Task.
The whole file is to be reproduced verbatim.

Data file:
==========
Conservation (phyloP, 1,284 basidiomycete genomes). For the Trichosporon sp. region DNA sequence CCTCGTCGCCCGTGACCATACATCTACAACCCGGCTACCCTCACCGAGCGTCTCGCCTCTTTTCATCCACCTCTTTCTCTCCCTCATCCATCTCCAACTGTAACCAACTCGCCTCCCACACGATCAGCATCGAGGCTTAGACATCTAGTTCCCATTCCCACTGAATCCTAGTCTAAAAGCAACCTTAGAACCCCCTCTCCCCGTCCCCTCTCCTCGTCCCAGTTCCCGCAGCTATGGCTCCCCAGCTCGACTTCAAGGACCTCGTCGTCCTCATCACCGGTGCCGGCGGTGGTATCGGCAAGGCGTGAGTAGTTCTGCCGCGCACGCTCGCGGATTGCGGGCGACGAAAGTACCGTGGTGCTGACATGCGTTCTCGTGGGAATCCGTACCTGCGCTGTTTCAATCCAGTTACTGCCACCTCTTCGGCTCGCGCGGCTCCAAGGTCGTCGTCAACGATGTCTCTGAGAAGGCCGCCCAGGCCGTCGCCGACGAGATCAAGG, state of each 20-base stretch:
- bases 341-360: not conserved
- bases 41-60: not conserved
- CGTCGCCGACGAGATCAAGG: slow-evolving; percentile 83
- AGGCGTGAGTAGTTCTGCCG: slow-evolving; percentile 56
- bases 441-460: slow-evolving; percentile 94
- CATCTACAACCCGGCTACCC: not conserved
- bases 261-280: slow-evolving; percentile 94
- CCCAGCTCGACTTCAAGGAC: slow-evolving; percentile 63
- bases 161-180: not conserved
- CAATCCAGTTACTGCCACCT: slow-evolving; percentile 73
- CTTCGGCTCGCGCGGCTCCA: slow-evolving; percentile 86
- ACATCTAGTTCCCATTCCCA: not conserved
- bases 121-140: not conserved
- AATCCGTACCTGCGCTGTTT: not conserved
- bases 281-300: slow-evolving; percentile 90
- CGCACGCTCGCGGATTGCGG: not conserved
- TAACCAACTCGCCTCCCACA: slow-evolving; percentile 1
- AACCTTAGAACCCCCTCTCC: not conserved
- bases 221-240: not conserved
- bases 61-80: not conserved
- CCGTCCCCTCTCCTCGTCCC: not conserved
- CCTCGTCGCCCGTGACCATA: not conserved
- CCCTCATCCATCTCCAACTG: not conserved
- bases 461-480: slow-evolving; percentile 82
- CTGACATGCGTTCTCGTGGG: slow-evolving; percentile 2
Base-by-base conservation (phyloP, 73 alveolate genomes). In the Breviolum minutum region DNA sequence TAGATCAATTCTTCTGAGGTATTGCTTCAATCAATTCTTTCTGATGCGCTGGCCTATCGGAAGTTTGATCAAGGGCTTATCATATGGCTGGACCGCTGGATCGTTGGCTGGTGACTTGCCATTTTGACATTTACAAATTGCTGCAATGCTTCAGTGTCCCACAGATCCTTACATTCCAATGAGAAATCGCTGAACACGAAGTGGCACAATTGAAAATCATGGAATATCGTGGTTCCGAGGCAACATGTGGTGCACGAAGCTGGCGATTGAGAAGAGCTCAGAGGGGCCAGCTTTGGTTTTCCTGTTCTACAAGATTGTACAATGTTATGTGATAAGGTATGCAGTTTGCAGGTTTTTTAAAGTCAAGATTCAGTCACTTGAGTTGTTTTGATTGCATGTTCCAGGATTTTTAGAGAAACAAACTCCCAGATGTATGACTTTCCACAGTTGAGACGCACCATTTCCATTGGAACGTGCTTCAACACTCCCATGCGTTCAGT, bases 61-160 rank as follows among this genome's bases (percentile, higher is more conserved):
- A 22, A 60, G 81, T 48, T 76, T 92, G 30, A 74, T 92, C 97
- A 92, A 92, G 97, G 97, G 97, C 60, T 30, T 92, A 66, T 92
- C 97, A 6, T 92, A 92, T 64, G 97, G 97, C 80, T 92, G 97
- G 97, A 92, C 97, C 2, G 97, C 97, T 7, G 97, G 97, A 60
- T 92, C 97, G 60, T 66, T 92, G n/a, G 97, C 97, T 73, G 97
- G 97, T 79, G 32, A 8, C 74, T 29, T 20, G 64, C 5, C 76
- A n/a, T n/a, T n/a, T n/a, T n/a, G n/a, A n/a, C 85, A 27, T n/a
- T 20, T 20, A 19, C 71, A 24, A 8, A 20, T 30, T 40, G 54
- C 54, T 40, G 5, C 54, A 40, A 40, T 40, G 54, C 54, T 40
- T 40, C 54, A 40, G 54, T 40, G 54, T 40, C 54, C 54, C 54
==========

Conservation (phyloP, 1,284 basidiomycete genomes). For the Trichosporon sp. region DNA sequence CCTCGTCGCCCGTGACCATACATCTACAACCCGGCTACCCTCACCGAGCGTCTCGCCTCTTTTCATCCACCTCTTTCTCTCCCTCATCCATCTCCAACTGTAACCAACTCGCCTCCCACACGATCAGCATCGAGGCTTAGACATCTAGTTCCCATTCCCACTGAATCCTAGTCTAAAAGCAACCTTAGAACCCCCTCTCCCCGTCCCCTCTCCTCGTCCCAGTTCCCGCAGCTATGGCTCCCCAGCTCGACTTCAAGGACCTCGTCGTCCTCATCACCGGTGCCGGCGGTGGTATCGGCAAGGCGTGAGTAGTTCTGCCGCGCACGCTCGCGGATTGCGGGCGACGAAAGTACCGTGGTGCTGACATGCGTTCTCGTGGGAATCCGTACCTGCGCTGTTTCAATCCAGTTACTGCCACCTCTTCGGCTCGCGCGGCTCCAAGGTCGTCGTCAACGATGTCTCTGAGAAGGCCGCCCAGGCCGTCGCCGACGAGATCAAGG, state of each 20-base stretch:
- bases 341-360: not conserved
- bases 41-60: not conserved
- CGTCGCCGACGAGATCAAGG: slow-evolving; percentile 83
- AGGCGTGAGTAGTTCTGCCG: slow-evolving; percentile 56
- bases 441-460: slow-evolving; percentile 94
- CATCTACAACCCGGCTACCC: not conserved
- bases 261-280: slow-evolving; percentile 94
- CCCAGCTCGACTTCAAGGAC: slow-evolving; percentile 63
- bases 161-180: not conserved
- CAATCCAGTTACTGCCACCT: slow-evolving; percentile 73
- CTTCGGCTCGCGCGGCTCCA: slow-evolving; percentile 86
- ACATCTAGTTCCCATTCCCA: not conserved
- bases 121-140: not conserved
- AATCCGTACCTGCGCTGTTT: not conserved
- bases 281-300: slow-evolving; percentile 90
- CGCACGCTCGCGGATTGCGG: not conserved
- TAACCAACTCGCCTCCCACA: slow-evolving; percentile 1
- AACCTTAGAACCCCCTCTCC: not conserved
- bases 221-240: not conserved
- bases 61-80: not conserved
- CCGTCCCCTCTCCTCGTCCC: not conserved
- CCTCGTCGCCCGTGACCATA: not conserved
- CCCTCATCCATCTCCAACTG: not conserved
- bases 461-480: slow-evolving; percentile 82
- CTGACATGCGTTCTCGTGGG: slow-evolving; percentile 2
Base-by-base conservation (phyloP, 73 alveolate genomes). In the Breviolum minutum region DNA sequence TAGATCAATTCTTCTGAGGTATTGCTTCAATCAATTCTTTCTGATGCGCTGGCCTATCGGAAGTTTGATCAAGGGCTTATCATATGGCTGGACCGCTGGATCGTTGGCTGGTGACTTGCCATTTTGACATTTACAAATTGCTGCAATGCTTCAGTGTCCCACAGATCCTTACATTCCAATGAGAAATCGCTGAACACGAAGTGGCACAATTGAAAATCATGGAATATCGTGGTTCCGAGGCAACATGTGGTGCACGAAGCTGGCGATTGAGAAGAGCTCAGAGGGGCCAGCTTTGGTTTTCCTGTTCTACAAGATTGTACAATGTTATGTGATAAGGTATGCAGTTTGCAGGTTTTTTAAAGTCAAGATTCAGTCACTTGAGTTGTTTTGATTGCATGTTCCAGGATTTTTAGAGAAACAAACTCCCAGATGTATGACTTTCCACAGTTGAGACGCACCATTTCCATTGGAACGTGCTTCAACACTCCCATGCGTTCAGT, bases 61-160 rank as follows among this genome's bases (percentile, higher is more conserved):
- A 22, A 60, G 81, T 48, T 76, T 92, G 30, A 74, T 92, C 97
- A 92, A 92, G 97, G 97, G 97, C 60, T 30, T 92, A 66, T 92
- C 97, A 6, T 92, A 92, T 64, G 97, G 97, C 80, T 92, G 97
- G 97, A 92, C 97, C 2, G 97, C 97, T 7, G 97, G 97, A 60
- T 92, C 97, G 60, T 66, T 92, G n/a, G 97, C 97, T 73, G 97
- G 97, T 79, G 32, A 8, C 74, T 29, T 20, G 64, C 5, C 76
- A n/a, T n/a, T n/a, T n/a, T n/a, G n/a, A n/a, C 85, A 27, T n/a
- T 20, T 20, A 19, C 71, A 24, A 8, A 20, T 30, T 40, G 54
- C 54, T 40, G 5, C 54, A 40, A 40, T 40, G 54, C 54, T 40
- T 40, C 54, A 40, G 54, T 40, G 54, T 40, C 54, C 54, C 54